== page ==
- Paul Brasler
- 2 Hours 46 Minutes
- Audio and Video
- Oct 25, 2019
As many communities focus on the current opioid crisis, we have seen an alarming rise in people using cocaine, methamphetamines and designer stimulants like “Bath Salts.”
The misuse of these chemicals, including a surge in the use of stimulants among people being treated for opioid use disorder, has largely gone unnoticed. And yes, people die every day from mis-using stimulants, whether it’s sharing another person’s prescription or using methamphetamine.
Stimulants are everywhere, in energy drinks, prescription medications and illicit chemicals. Because of their prevalence, clinicians need to be equipped to recognize stimulant misuse and effectively intervene with their clients.
All mental health clinicians, not just those working in substance use treatment, need to be aware of stimulant misuse, the various chemicals mis-used and ways to treat these clients.
Paul Brasler has over 22 years of experience in working with adolescents and adults who misuse stimulants and other chemicals.
Watch Paul as he helps you better understand clients who misuse stimulants and the ways you can confidently help your clients.
In this recording and you’ll learn:
- What types of stimulants are being misused
- How to recognize stimulant abuse/misuse in your clients
- Treatment strategies for stimulant misuse
- Why stimulant misuse is on the increase
|Manual – Stimulants: A Hidden Epidemic (4.4 MB)||68 Pages||Available after Purchase|
The Scope and Extent of the Problem
- Epidemiology and trends
- What are people using?
- “Bath Salts”
- …and others…
- Who is using stimulants?
- Prescriptions v. street drugs – what’s the difference?
The Neurobiology of Stimulant Use
- The drive to use How addiction hijacks the brain
- Why it’s hard to quit
- Behavioral effects
- Psychological effects
Identification and Assessment: What to Look for in Session and Beyond
- Top 10 signs of stimulant misuse
- Co-occurring disorders
- Mood disorders (bipolar disorders and depressive disorders)
- Post-Traumatic Stress Disorder
- Psychotic disorders
- Personality disorders
- Disorders diagnosed in childhood (conduct disorder, Attention Deficit Hyperactivity Disorder)
Treatment Techniques You Need to Know
- Individual counseling strategies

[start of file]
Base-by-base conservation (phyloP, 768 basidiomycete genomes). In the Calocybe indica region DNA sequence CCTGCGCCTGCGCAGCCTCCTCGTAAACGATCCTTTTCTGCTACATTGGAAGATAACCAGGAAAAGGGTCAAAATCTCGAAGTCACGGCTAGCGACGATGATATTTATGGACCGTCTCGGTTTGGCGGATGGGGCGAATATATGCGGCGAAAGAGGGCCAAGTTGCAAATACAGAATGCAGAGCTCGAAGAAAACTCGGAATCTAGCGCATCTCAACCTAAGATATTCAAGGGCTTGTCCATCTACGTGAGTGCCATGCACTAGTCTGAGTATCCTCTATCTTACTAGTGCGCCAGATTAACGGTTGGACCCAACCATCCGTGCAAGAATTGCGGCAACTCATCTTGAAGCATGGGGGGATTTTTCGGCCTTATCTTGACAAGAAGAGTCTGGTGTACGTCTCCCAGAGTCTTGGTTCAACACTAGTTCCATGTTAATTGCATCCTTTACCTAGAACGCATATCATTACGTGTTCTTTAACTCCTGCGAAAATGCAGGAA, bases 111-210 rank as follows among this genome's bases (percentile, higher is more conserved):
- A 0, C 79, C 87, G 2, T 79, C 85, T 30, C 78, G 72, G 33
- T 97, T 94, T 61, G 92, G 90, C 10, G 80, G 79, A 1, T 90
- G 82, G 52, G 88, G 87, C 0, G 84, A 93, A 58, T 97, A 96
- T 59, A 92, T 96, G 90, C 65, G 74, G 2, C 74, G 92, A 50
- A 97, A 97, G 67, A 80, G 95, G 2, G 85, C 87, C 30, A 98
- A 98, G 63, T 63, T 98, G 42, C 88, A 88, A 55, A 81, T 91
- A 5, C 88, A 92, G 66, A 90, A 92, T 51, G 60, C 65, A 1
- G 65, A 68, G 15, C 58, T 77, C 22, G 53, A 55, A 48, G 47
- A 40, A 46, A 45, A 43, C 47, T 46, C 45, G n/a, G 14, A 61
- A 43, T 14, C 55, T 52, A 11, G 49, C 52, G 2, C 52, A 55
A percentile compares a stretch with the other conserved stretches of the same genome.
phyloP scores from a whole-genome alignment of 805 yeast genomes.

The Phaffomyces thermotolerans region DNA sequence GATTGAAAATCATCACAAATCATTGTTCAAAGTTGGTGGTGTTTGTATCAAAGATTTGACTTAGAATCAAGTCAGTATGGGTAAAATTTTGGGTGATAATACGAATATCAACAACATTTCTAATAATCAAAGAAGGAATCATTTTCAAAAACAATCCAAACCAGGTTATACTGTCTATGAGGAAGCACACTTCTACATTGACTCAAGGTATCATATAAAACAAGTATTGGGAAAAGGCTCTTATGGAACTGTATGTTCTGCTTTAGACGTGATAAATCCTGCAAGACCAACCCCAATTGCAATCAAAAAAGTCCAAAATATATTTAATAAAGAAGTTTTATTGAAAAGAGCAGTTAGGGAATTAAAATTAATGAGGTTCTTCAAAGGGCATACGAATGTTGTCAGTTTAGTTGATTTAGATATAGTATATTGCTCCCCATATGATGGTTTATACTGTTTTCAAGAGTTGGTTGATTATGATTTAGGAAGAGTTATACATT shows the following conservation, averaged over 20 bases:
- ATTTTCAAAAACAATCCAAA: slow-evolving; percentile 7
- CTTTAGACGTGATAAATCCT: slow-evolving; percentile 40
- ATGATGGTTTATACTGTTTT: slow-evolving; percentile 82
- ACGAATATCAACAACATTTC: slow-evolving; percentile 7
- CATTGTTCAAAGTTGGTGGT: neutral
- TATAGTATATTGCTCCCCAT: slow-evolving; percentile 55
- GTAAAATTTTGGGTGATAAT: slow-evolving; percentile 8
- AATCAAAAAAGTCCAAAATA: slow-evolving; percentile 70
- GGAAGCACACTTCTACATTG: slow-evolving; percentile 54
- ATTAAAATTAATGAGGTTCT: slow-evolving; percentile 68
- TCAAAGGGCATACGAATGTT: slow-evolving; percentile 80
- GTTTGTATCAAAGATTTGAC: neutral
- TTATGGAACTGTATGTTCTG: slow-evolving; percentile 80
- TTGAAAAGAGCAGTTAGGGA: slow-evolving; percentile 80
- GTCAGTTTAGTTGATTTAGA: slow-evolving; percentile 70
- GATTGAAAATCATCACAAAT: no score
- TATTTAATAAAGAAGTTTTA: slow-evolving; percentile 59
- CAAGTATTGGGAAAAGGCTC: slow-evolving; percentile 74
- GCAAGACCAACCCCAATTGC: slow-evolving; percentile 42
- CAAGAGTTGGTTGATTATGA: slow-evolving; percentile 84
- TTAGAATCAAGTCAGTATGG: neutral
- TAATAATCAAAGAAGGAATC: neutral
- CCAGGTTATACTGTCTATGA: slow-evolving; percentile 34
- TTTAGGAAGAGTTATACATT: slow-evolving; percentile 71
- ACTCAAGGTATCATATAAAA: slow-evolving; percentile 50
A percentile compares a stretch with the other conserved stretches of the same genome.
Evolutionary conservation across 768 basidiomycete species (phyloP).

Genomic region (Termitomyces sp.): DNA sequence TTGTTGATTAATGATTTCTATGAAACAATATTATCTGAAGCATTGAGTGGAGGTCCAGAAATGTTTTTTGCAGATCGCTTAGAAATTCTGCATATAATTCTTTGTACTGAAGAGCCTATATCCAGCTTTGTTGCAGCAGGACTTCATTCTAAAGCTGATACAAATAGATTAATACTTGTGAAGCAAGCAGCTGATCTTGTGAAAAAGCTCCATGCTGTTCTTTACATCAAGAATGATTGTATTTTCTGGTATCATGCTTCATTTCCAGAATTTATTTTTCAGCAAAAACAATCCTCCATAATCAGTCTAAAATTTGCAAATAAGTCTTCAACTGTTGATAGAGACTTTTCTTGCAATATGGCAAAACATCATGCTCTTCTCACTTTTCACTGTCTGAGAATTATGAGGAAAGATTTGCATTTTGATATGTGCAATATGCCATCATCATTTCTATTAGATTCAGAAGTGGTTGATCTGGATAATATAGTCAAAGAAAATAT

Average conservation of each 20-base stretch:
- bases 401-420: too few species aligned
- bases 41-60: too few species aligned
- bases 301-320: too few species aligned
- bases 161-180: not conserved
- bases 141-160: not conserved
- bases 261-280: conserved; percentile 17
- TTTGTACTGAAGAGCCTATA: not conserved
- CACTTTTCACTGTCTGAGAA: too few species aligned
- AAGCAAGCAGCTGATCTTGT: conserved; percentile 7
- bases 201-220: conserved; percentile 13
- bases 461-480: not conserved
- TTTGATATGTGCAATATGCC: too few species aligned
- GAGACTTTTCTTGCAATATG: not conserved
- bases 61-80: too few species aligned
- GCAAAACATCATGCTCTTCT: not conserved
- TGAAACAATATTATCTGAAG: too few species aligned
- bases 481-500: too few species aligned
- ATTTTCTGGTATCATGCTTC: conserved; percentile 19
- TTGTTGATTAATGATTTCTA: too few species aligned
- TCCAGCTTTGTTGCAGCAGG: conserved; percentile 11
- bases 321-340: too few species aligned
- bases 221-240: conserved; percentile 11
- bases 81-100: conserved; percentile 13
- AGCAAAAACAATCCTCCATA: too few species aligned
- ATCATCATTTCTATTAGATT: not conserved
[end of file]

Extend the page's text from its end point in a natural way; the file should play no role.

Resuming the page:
- Group counseling strategies
- Peer support
Paul Brasler, MA, LCSW, has worked in the social work field for the past 22 years. He is the head of behavioral health for Daily Planet Health Services, a Federally Qualified Health Center that provides comprehensive and integrated healthcare and mental health services (including medication-assisted opioid treatment). Paul is also president of Providence Consulting & Education L.L.C., through which he provides clinical supervision and professional education services.
Paul has extensive experience in working with people with substance use disorders. After finishing school, Paul went to work at an adolescent residential treatment program, where he developed a treatment track for adolescents with substance use disorders. In 2003, he became a senior clinician in the Chesterfield County Juvenile Drug Court and provided individual, family, adolescent group and multifamily group therapies. After working at the drug court for seven years, Paul moved on to conduct psychiatric and substance misuse evaluations in emergency departments in the Greater Richmond, Virginia area. Paul has also served as adjunct faculty in the school of social work at Virginia Commonwealth University, where he developed a graduate course in substance abuse treatment.
Paul has been a PESI presenter since 2016, and he has presented classes on mental health emergencies and high-risk clients across the country. He recently released his first book, High-Risk Clients: Evidence-Based Assessment & Clinical Tools to Recognize and Effectively Respond to Mental Health Crises (PESI Publishing 2019).
Financial: Paul Brasler is in private practice. He receives a speaking honorarium from PESI, Inc.
Non-financial: Paul Brasler has no relevant non-financial relationship to disclose.